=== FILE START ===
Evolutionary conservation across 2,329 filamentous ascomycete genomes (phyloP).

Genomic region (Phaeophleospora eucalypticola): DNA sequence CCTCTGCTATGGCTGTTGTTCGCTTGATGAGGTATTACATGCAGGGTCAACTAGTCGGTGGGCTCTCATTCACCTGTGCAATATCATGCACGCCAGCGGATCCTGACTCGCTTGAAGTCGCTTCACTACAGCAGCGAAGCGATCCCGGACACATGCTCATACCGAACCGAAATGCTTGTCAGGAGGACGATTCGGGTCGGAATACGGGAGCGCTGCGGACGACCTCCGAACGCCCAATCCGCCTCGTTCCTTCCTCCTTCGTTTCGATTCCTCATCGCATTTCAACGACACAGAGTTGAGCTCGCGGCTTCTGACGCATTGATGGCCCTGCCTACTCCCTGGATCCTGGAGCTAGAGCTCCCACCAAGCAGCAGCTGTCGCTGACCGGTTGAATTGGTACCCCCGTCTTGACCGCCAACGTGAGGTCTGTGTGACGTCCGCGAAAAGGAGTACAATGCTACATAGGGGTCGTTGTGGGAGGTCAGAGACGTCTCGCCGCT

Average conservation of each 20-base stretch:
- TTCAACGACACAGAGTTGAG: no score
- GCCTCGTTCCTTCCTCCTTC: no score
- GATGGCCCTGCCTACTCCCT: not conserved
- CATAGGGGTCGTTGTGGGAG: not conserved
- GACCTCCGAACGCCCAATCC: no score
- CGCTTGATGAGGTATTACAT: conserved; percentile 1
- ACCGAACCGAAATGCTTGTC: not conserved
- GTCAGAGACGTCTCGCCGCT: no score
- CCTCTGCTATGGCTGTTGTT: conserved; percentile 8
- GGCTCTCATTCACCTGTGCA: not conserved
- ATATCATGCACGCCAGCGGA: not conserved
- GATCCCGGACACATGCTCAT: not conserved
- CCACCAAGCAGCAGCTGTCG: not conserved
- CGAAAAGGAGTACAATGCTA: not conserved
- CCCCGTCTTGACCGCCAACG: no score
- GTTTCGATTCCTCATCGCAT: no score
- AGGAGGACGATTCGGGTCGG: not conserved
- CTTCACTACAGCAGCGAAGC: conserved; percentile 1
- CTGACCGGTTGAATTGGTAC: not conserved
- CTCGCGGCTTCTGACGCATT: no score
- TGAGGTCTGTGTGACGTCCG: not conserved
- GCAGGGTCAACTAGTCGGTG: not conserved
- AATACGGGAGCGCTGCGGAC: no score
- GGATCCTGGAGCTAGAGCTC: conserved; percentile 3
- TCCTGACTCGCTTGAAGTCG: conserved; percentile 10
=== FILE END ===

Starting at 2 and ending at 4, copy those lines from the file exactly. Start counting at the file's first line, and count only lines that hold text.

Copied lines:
Genomic region (Phaeophleospora eucalypticola): DNA sequence CCTCTGCTATGGCTGTTGTTCGCTTGATGAGGTATTACATGCAGGGTCAACTAGTCGGTGGGCTCTCATTCACCTGTGCAATATCATGCACGCCAGCGGATCCTGACTCGCTTGAAGTCGCTTCACTACAGCAGCGAAGCGATCCCGGACACATGCTCATACCGAACCGAAATGCTTGTCAGGAGGACGATTCGGGTCGGAATACGGGAGCGCTGCGGACGACCTCCGAACGCCCAATCCGCCTCGTTCCTTCCTCCTTCGTTTCGATTCCTCATCGCATTTCAACGACACAGAGTTGAGCTCGCGGCTTCTGACGCATTGATGGCCCTGCCTACTCCCTGGATCCTGGAGCTAGAGCTCCCACCAAGCAGCAGCTGTCGCTGACCGGTTGAATTGGTACCCCCGTCTTGACCGCCAACGTGAGGTCTGTGTGACGTCCGCGAAAAGGAGTACAATGCTACATAGGGGTCGTTGTGGGAGGTCAGAGACGTCTCGCCGCT

Average conservation of each 20-base stretch:
- TTCAACGACACAGAGTTGAG: no score